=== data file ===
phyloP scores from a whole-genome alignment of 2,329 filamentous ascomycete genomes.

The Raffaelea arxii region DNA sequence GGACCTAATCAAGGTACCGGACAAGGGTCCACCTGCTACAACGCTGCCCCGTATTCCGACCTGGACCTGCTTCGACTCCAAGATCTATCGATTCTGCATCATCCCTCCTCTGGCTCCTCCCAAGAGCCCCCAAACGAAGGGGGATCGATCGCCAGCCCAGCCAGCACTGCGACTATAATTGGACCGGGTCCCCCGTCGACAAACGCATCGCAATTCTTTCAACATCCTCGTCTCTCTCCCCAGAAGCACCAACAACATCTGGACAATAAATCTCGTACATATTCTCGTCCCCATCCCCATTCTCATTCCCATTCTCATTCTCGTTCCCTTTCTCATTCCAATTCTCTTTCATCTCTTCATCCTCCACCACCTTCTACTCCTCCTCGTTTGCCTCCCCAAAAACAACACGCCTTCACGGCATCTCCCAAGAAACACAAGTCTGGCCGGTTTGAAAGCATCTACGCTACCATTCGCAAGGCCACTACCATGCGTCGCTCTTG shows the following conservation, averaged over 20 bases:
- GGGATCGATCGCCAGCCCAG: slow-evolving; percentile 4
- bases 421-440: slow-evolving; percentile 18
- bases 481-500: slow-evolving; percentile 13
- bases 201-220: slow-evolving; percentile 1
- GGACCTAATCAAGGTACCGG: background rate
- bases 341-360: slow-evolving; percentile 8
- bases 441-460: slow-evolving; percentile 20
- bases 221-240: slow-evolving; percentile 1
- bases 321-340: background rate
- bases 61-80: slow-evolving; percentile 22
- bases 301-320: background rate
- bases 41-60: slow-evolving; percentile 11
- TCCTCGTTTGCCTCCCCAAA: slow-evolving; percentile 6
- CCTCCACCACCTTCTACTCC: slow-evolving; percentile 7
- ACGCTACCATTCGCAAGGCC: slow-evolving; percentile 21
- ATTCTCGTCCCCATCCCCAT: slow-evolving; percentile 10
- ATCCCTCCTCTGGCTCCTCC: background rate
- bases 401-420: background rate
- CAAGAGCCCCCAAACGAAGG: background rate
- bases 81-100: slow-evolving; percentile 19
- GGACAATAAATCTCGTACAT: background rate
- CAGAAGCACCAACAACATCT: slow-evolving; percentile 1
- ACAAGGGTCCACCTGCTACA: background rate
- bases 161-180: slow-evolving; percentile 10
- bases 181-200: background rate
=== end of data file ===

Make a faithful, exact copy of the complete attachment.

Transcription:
phyloP scores from a whole-genome alignment of 2,329 filamentous ascomycete genomes.

The Raffaelea arxii region DNA sequence GGACCTAATCAAGGTACCGGACAAGGGTCCACCTGCTACAACGCTGCCCCGTATTCCGACCTGGACCTGCTTCGACTCCAAGATCTATCGATTCTGCATCATCCCTCCTCTGGCTCCTCCCAAGAGCCCCCAAACGAAGGGGGATCGATCGCCAGCCCAGCCAGCACTGCGACTATAATTGGACCGGGTCCCCCGTCGACAAACGCATCGCAATTCTTTCAACATCCTCGTCTCTCTCCCCAGAAGCACCAACAACATCTGGACAATAAATCTCGTACATATTCTCGTCCCCATCCCCATTCTCATTCCCATTCTCATTCTCGTTCCCTTTCTCATTCCAATTCTCTTTCATCTCTTCATCCTCCACCACCTTCTACTCCTCCTCGTTTGCCTCCCCAAAAACAACACGCCTTCACGGCATCTCCCAAGAAACACAAGTCTGGCCGGTTTGAAAGCATCTACGCTACCATTCGCAAGGCCACTACCATGCGTCGCTCTTG shows the following conservation, averaged over 20 bases:
- GGGATCGATCGCCAGCCCAG: slow-evolving; percentile 4
- bases 421-440: slow-evolving; percentile 18
- bases 481-500: slow-evolving; percentile 13
- bases 201-220: slow-evolving; percentile 1
- GGACCTAATCAAGGTACCGG: background rate
- bases 341-360: slow-evolving; percentile 8
- bases 441-460: slow-evolving; percentile 20
- bases 221-240: slow-evolving; percentile 1
- bases 321-340: background rate
- bases 61-80: slow-evolving; percentile 22
- bases 301-320: background rate
- bases 41-60: slow-evolving; percentile 11
- TCCTCGTTTGCCTCCCCAAA: slow-evolving; percentile 6
- CCTCCACCACCTTCTACTCC: slow-evolving; percentile 7
- ACGCTACCATTCGCAAGGCC: slow-evolving; percentile 21
- ATTCTCGTCCCCATCCCCAT: slow-evolving; percentile 10
- ATCCCTCCTCTGGCTCCTCC: background rate
- bases 401-420: background rate
- CAAGAGCCCCCAAACGAAGG: background rate
- bases 81-100: slow-evolving; percentile 19
- GGACAATAAATCTCGTACAT: background rate
- CAGAAGCACCAACAACATCT: slow-evolving; percentile 1
- ACAAGGGTCCACCTGCTACA: background rate
- bases 161-180: slow-evolving; percentile 10
- bases 181-200: background rate